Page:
TAMPA, Fla. (BP)--Kurt Warner's bold witness for his faith comes as no surprise to those who have watched the NFL quarterback play for more than a decade. That's what two Super Bowls -– one as MVP in a win -– and a book or two detailing your faith will do. Still, the Arizona Cardinals signal-caller regrets not being able to share what is most important to him with more people, particularly when members of the media censor or minimize his faith in exploring his personality and his career. That's why he tries to do TV interviews with a Bible at his side and to mention God in live interviews since it can't be edited out. [QUOTE@left@150=For 'Oprah,' Kurt Warner spoke 3 sentences; the one about his faith was edited out.] But he knows the name of Jesus can make non-Christians uncomfortable with the peace that He gives in the violent and up-and-down world of professional football. Again this week in Tampa, before Super Bowl XLIII, when Baptist Press or other faith-based media organizations asked Warner non-football questions about his Christian faith, many writers would simply stop writing or filming while the quarterback gave testimony to the centrality of Jesus in his life. In an Arizona Republic story by Paola Boivin this month, Warner recounted being on "The Oprah Winfrey Show" with Masters champion Zach Johnson, another believer. Warner voiced three sentences for the brief segment, the second one about his faith. When the show aired, that sentence had been edited out. But Warner says he won't stop trying to let everyone know his career is not about touchdowns or passing yards or even a Super Bowl victory Sunday against the Pittsburgh Steelers. Following are his comments to Baptist Press this week: BAPTIST PRESS: What does it mean to finally be back in the Super Bowl and on the international media stage nearly a decade after you were first here with the St. Louis Rams? KURT WARNER: I'm extremely blown away with this opportunity. It's a testimony to God's faithfulness. BP: When you see college quarterbacks like Tim Tebow with a Bible verse in his eye black or Colt McCoy taking about his faith, how does that make you feel? WARNER: Well, I have a pretty active household with seven kids so I don't get to see a lot of TV when I'm home. But I love to watch football and when I see it, I think that's great.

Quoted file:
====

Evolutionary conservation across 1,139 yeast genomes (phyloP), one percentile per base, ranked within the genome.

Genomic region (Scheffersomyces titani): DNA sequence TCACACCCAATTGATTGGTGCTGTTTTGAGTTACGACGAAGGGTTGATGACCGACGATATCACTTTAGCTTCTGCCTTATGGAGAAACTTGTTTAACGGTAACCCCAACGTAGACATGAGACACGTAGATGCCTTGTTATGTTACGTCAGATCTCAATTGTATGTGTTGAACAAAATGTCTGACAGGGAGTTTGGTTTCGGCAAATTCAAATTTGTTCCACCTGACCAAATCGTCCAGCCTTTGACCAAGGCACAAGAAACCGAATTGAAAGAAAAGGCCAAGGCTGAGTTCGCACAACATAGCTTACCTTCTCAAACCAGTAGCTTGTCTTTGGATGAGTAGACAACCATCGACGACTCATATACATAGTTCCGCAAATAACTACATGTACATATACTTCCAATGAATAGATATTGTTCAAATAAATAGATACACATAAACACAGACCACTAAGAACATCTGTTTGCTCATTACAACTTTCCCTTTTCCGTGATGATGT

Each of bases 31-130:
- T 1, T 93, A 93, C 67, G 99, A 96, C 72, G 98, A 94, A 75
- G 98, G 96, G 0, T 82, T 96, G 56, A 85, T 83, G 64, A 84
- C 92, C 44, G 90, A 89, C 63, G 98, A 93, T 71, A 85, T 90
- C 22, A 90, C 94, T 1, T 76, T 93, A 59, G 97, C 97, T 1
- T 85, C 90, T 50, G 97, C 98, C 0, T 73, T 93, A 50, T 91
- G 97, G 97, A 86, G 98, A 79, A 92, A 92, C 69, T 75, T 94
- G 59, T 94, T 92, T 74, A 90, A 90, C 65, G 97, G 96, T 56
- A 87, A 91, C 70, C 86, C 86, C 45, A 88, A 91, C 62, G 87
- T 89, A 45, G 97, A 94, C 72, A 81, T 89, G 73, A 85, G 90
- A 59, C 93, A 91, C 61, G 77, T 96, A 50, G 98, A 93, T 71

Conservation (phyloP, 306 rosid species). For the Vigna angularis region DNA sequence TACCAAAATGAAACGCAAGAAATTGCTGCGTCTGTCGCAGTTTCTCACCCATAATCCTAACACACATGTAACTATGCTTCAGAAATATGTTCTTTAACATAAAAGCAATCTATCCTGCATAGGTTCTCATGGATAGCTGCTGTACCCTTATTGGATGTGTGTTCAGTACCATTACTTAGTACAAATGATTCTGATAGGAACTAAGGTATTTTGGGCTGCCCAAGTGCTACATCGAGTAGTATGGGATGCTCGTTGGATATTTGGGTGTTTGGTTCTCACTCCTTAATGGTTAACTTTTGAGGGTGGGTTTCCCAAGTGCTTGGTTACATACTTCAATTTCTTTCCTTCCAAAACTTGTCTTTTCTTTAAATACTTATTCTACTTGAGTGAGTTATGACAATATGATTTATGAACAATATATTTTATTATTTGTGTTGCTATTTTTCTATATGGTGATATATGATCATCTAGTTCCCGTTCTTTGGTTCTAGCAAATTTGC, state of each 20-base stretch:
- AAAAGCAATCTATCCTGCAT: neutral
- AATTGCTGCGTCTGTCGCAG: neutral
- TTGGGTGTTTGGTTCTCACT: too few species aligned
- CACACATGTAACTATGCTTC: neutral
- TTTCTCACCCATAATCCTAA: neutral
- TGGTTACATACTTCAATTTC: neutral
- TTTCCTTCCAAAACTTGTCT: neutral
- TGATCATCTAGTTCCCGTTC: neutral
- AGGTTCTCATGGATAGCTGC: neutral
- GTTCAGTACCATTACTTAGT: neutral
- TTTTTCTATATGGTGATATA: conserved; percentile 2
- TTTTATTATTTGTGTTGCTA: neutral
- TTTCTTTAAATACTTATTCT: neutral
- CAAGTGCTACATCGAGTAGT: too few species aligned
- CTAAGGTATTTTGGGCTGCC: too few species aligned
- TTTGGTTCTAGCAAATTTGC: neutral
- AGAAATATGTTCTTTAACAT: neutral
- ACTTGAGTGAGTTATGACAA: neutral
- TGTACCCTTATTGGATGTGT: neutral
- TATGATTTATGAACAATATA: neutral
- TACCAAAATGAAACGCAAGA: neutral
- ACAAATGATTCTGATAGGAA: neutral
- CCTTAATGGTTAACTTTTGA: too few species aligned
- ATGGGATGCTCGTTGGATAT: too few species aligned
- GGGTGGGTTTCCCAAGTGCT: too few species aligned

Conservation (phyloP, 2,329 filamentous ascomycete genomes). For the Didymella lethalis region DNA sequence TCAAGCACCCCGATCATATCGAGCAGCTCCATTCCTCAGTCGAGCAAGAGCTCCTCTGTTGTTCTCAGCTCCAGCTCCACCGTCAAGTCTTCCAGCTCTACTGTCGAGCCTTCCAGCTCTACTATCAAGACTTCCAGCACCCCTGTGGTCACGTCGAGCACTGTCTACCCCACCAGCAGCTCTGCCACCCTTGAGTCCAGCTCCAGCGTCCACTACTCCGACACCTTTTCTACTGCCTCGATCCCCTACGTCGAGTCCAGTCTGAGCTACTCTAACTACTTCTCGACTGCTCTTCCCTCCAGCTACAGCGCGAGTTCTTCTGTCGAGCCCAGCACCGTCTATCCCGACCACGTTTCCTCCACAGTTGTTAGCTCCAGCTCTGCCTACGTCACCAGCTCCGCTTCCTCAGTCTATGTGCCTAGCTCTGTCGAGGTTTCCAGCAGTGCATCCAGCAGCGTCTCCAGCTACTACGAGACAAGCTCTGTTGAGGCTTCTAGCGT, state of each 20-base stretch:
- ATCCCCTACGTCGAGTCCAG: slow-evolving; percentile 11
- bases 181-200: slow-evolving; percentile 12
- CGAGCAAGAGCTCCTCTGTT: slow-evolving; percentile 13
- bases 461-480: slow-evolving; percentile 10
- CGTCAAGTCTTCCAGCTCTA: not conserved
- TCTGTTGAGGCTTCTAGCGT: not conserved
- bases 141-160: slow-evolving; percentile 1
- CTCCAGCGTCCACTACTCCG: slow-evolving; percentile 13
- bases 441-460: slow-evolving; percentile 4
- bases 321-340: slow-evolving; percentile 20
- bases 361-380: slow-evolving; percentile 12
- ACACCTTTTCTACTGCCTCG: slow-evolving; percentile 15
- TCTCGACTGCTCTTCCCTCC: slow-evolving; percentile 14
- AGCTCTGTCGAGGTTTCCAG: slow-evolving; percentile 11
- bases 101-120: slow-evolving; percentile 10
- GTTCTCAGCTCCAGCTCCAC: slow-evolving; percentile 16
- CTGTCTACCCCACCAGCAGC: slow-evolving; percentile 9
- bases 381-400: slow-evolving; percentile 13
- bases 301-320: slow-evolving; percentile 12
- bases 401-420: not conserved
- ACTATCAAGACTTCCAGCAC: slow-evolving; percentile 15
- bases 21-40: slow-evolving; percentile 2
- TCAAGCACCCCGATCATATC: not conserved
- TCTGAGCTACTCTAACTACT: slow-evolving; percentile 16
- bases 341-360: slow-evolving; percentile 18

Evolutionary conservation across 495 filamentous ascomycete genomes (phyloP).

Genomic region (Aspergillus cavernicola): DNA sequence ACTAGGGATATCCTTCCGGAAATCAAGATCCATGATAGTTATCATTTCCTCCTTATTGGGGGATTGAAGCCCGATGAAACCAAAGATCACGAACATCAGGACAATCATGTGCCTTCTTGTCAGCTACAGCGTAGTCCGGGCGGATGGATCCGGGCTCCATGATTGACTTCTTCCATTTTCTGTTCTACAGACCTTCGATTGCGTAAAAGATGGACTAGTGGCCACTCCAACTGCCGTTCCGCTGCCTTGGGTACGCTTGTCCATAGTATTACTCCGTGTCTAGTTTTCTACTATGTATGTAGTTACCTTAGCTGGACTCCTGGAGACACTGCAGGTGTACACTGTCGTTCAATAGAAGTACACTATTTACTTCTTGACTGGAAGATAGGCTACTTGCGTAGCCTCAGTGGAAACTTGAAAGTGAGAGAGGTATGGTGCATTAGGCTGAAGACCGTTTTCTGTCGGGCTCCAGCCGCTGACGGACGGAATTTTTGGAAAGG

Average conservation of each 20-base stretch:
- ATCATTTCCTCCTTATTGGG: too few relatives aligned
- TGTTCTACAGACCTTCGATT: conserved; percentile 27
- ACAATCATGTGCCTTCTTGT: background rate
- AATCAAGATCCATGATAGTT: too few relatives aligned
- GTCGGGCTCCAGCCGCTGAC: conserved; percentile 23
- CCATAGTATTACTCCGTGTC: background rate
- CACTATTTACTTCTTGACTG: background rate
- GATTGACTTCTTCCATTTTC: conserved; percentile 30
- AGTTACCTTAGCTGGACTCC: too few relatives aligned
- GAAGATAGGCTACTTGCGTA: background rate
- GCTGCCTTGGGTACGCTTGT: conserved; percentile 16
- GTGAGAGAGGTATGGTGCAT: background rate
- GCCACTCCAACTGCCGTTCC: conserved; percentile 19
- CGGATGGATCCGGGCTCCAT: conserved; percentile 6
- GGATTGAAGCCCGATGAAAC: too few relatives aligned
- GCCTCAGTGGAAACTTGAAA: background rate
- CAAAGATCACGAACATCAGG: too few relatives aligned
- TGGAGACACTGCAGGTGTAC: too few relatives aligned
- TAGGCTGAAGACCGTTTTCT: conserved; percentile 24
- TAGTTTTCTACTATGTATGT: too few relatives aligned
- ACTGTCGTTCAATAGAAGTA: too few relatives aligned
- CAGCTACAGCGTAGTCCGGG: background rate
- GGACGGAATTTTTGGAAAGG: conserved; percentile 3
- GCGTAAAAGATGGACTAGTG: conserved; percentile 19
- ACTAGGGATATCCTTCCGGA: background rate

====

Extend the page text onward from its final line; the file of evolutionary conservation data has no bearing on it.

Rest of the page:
TAMPA, Fla. (BP)--Amid the influx of visitors for Super Bowl Sunday, Feb. 1, the Tampa Bay Baptist Association ushered in the week with "Super Evangelism" rallies to the east, north and south of Raymond James Stadium.
TAMPA, Fla. (BP)--Since becoming head coach of the Pittsburgh Steelers two years ago, Mike Tomlin has talked often of his appreciation and respect for former Indianapolis Colts head coach Tony Dungy, who first brought him into the NFL as an assistant coach. Until this week's Super Bowl XLIII between the Steelers and the Arizona Cardinals, Tomlin had never had the international platform to follow his mentor Dungy and speak about his faith in Jesus Christ. But that's exactly what he did before hundreds of reporters in Tampa. "First and foremost, I want people to know who I am and what the most important thing is in my life, my relationship with Jesus Christ," Tomlin said in response to a Baptist Press question about his personal faith. "Football is what we do; faith is who we are all the time." Tomlin, who attends Pittsburgh's Allegheny Center Alliance Church, was mentored by Dungy, who hired him as a defensive backs coach with Tampa Bay before Dungy moved on to Indianapolis. When then-Pittsburgh coach Bill Cowher retired, Tomlin was ready for the promotion, stemming from his time with Dungy, leading men onto the football field and leading men's hearts off the field. "I want to lead with a servant's heart," Tomlin stated to media members who will be covering Sunday's Super Bowl. "The biggest thing I learned from Tony Dungy was an unyielding belief in his message of faith," Tomlin recalled. "It was displayed all the time with him. He was extremely consistent and that's what I want to take to maximize my faith."